Scientists Advance Toward Flu-Fighting Nasal Spray
Synthetic lipoprotein jump-starts body’s innate immune system (Sept. 12)
In an advance toward the development of a nasal spray that protects against infection with influenza and spread of the disease, scientists have identified a substance that activates the first-line defense system against infection inside the nose.
The findings were announced on September 12 by the American Chemical Society and were published in Molecular Pharmaceutics.
Dr. David C. Jackson explained that the body’s innate immune system forms a first line of defense against respiratory diseases such as influenza A, which causes up to 1 billion infections and 500,000 deaths during seasonal epidemics. Those defenses become active almost immediately when viruses enter the nose and begin launching an infection.
Scientists have been looking for ways to jump-start innate immune defenses during flu outbreaks. Dr. Jackson’s team turned to Pam2Cys, a synthetic form of a lipoprotein found in bacterial cell walls. The substance, consisting of a fat and a protein, has shown promise in activating the innate immune system.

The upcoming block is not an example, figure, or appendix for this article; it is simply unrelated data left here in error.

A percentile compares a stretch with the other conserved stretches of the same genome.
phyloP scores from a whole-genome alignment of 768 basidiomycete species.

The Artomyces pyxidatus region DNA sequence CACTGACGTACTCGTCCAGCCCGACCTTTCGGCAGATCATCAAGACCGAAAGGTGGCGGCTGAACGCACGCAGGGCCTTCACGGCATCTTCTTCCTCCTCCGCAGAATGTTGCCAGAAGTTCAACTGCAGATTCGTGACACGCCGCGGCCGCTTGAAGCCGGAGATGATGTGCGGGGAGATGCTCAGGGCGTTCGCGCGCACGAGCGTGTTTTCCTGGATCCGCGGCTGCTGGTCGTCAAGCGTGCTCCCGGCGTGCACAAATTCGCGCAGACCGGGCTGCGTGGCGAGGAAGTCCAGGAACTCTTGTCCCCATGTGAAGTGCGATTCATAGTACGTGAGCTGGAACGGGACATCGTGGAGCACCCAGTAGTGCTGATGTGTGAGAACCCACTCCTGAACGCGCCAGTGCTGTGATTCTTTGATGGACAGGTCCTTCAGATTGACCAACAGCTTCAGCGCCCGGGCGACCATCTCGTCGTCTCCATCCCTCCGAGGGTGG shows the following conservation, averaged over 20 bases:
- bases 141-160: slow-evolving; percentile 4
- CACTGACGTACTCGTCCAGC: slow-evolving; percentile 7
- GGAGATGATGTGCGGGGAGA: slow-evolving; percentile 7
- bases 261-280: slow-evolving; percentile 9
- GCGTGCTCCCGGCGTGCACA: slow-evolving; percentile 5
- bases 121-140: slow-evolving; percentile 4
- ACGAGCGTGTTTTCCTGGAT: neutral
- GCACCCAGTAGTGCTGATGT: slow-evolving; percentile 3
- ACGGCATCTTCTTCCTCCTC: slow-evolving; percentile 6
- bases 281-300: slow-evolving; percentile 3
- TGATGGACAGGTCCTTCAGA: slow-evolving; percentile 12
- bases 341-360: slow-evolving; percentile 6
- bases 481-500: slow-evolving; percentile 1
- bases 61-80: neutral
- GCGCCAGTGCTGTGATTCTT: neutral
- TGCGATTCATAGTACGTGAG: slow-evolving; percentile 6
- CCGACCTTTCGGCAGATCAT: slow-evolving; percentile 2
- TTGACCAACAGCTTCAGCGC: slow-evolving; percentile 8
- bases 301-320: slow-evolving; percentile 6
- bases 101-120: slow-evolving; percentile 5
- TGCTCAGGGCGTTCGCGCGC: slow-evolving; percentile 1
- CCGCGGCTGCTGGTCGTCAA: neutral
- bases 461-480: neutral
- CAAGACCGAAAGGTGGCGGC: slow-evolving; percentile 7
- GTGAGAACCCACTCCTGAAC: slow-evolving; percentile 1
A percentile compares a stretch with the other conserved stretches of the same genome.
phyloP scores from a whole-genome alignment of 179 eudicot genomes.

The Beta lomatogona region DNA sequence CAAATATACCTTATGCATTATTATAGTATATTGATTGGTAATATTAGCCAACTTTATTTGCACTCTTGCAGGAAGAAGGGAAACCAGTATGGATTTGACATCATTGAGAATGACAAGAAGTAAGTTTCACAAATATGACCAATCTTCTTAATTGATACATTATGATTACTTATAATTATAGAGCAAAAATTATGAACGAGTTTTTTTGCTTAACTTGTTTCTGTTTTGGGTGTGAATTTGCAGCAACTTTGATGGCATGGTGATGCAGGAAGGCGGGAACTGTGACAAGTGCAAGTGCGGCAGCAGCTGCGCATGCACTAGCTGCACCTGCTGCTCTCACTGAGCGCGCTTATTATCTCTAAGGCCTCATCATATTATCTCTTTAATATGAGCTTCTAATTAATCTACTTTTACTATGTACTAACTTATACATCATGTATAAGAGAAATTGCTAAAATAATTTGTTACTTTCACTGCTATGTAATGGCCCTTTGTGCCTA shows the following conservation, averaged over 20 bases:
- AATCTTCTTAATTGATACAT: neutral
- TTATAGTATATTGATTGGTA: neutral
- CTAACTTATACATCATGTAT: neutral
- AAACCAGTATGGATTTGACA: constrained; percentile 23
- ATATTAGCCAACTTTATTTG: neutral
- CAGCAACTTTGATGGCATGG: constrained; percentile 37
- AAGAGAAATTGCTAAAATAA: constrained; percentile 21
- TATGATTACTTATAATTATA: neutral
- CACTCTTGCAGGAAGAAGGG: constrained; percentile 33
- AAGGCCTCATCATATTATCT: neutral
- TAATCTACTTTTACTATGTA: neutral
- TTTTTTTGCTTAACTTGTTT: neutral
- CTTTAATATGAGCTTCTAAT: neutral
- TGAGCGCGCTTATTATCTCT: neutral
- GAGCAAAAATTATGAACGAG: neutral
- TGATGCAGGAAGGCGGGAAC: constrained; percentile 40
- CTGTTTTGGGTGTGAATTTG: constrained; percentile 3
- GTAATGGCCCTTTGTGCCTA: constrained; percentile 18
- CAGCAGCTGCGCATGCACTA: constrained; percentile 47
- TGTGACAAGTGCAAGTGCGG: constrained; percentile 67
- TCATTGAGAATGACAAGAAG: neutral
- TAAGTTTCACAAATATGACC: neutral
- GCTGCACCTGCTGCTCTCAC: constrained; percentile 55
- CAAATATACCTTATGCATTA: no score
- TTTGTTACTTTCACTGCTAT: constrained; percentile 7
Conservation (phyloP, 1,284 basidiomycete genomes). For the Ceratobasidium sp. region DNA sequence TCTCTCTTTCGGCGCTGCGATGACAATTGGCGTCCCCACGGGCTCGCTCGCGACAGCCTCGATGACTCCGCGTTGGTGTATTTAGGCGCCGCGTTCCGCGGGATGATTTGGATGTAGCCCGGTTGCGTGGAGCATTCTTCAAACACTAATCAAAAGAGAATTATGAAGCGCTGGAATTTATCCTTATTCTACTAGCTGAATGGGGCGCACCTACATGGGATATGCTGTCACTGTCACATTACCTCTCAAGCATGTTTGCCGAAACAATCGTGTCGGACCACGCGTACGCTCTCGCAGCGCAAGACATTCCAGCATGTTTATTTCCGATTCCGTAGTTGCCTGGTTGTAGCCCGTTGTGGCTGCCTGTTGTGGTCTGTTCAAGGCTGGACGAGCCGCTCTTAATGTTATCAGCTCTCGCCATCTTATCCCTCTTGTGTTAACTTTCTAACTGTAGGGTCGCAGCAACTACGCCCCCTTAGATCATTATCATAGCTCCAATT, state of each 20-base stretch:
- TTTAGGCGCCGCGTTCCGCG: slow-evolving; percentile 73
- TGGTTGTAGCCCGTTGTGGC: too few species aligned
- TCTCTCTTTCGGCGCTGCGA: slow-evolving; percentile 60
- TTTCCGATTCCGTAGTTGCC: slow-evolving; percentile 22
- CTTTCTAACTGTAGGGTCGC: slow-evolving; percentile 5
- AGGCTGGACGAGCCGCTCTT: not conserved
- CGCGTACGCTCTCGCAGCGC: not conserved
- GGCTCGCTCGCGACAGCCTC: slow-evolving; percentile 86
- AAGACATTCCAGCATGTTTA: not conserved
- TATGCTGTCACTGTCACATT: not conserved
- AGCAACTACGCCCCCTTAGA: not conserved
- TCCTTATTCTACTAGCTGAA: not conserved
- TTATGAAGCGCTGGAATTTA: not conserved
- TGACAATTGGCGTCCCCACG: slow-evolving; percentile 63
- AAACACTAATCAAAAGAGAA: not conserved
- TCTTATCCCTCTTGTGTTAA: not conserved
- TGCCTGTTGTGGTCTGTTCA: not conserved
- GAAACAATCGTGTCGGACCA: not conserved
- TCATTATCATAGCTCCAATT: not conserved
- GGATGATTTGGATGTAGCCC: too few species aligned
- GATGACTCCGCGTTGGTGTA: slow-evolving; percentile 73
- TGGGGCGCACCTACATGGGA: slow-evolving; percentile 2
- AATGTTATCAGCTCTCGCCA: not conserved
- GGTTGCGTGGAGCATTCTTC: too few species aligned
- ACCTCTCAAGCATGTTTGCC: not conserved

The team found in laboratory tests that using Pam2Cys as a nasal spray primes the body’s immune system to fight infections. Importantly, they showed that the compound encourages but does not replace a normal immune response, which has been a concern about some antiviral medicines.
Because Pam2Cys stimulates the immune system against a wide spectrum of viral and bacterial attacks, the researchers suggest that it may be a particularly useful agent against pandemics and emerging viral strains.
For more information, visit the American Chemical Society Web site.